How Can I Avoid Being Overcharged?

April 19, 2000, Reviewed February 22, 2010

"I have been advised by one friend to get my loan from a mortgage broker because brokers shop a lot of lender for the best deals, but another friend says it is too risky, that a lot of borrowers are overcharged by mortgage brokers. Who's right?"

They are both right. The trick is to take advantage of the superior service offered by mortgage brokers in scouring the market on your behalf, while protecting yourself against being overcharged. This column will tell you how to protect yourself.

Mortgage brokers are independent contractors who are free to charge whatever they wish for their services. When a problem arises, it is often because the borrower doesn't realize how much he is paying the mortgage broker until they get to the closing table.

Mortgage brokers make their money by adding a markup to the price quoted by the lender. For example, the "wholesale" price on a particular program might be 7% and 0 points, to which the broker adds a markup of 1 point, resulting in a "retail" price to the customer of 7% and 1 point. (1 point is an amount equal to 1% of the loan amount). But if the broker adds a 2 point markup, the customer would pay 7% and 2 points.

Some mortgage brokers try to be consistent and apply the same set of charges to all deals. But many others set the largest markup they can get away with in each deal. An unsophisticated customer who shows no inclination to shop the competition will be charged more than a sophisticated customer who makes clear an intention to shop. The largest markups are earned on unsophisticated customers who will accept relatively high interest rates. Wholesale lenders will usually offer brokers a side payment, called a "yield spread premium" for high-rate loans.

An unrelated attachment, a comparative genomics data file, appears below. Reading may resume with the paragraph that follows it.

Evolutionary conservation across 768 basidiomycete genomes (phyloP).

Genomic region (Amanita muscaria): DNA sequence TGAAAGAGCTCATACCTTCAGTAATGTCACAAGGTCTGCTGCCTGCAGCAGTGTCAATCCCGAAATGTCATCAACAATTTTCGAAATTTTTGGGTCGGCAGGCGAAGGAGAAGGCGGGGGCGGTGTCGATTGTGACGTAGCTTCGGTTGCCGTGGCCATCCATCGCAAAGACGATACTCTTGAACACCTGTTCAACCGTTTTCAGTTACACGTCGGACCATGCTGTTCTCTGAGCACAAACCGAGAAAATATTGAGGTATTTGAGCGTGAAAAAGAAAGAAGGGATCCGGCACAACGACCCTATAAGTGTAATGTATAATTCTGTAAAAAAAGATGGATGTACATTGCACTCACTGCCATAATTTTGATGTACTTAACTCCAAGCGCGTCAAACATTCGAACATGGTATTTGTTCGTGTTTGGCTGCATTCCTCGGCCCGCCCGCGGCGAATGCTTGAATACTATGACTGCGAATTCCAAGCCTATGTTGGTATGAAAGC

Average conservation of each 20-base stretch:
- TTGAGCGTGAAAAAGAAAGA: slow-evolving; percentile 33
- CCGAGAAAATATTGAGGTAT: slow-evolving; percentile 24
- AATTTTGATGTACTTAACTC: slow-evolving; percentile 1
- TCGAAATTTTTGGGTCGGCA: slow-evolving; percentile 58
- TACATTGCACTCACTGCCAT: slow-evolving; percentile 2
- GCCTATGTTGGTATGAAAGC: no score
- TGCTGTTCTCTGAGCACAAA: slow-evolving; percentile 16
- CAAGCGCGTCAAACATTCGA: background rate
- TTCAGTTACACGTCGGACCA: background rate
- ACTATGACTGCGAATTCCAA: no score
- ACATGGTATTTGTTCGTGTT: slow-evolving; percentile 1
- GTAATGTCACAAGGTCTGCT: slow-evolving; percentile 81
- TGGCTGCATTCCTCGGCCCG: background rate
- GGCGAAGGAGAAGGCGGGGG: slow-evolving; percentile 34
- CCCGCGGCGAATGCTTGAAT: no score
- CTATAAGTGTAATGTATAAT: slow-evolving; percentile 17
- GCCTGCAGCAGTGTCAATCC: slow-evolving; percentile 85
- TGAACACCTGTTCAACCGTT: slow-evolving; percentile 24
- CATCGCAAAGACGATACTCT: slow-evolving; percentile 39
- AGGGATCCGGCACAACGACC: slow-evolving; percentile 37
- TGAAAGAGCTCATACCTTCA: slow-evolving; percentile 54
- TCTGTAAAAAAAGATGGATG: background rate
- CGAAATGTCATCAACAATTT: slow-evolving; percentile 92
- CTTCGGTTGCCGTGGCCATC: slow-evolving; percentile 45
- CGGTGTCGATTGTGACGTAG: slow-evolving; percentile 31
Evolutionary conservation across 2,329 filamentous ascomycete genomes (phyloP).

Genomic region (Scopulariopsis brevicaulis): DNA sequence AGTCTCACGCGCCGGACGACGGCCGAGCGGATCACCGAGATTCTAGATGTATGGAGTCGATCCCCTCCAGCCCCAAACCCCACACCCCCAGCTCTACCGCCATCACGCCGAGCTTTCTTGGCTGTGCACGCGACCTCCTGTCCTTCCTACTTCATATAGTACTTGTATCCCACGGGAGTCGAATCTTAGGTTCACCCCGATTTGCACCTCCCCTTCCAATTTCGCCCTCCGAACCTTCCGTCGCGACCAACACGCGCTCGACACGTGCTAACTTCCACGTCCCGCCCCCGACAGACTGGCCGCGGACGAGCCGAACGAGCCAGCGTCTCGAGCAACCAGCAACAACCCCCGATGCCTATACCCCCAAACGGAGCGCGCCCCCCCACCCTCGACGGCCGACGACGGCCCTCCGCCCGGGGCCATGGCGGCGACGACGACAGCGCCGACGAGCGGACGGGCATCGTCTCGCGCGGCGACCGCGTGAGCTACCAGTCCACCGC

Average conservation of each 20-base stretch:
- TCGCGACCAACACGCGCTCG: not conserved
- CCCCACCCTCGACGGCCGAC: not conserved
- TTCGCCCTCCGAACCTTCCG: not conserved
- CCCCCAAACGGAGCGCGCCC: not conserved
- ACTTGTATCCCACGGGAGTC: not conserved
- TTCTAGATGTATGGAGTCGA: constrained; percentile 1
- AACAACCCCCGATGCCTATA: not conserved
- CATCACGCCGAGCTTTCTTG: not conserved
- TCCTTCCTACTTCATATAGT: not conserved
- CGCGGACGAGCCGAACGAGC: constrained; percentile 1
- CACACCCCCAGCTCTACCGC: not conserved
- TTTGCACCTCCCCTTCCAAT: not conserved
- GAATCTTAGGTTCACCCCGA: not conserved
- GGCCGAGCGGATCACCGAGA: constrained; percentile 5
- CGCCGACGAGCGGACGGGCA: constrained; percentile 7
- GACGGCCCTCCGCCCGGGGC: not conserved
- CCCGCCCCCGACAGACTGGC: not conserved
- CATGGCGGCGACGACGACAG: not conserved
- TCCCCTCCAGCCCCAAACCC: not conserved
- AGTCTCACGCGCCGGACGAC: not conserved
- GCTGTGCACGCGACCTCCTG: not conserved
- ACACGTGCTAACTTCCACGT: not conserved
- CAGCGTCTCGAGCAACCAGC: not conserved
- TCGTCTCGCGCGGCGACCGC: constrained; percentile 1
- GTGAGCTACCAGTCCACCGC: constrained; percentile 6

There are two way to protect yourself against being overcharged. One way is to shop multiple sources. This is the method proposed in Protecting Against Mortgage Broker Tricks. The problem is that shopping is both difficult and time-consuming.

The second approach is to hire a mortgage broker to shop for you, charging a fee specified in advance. This obliges the mortgage broker to do what every other tradesman does -- set the price for the service in advance. The price should be specified in dollars rather than as a percent of the loan, since the mortgage broker has to do as much work to deliver a small loan as a large loan. The following will do the trick:

I [Mortgage Broker] herewith agree that the total compensation for my services in obtaining a mortgage for John Doe, including all amounts paid me by Doe and by the lender who provides the loan to Doe, will be $X. If the lender pays me more than $X for the loan, the difference will be used to reduce Doe's other settlement costs.

What is a reasonable charge for a mortgage broker's services? I would expect to pay about $1,500, but I am an easy case for a broker because my credit is perfect, I qualify easily and I know just what I want. As a case increases in complexity and its demands on the mortgage broker's time, you should expect to pay more. I have seen cases where a mortgage broker worked with a customer over a number of months to raise the customer's credit score, resulting in a significant interest rate reduction. In a case of this sort, you should expect the fee to be closer to $4,000 than to $1,500.

October 12, 2001 Postscript: Since writing this, the procedure described above has grown into the Upfront Mortgage Broker concept.

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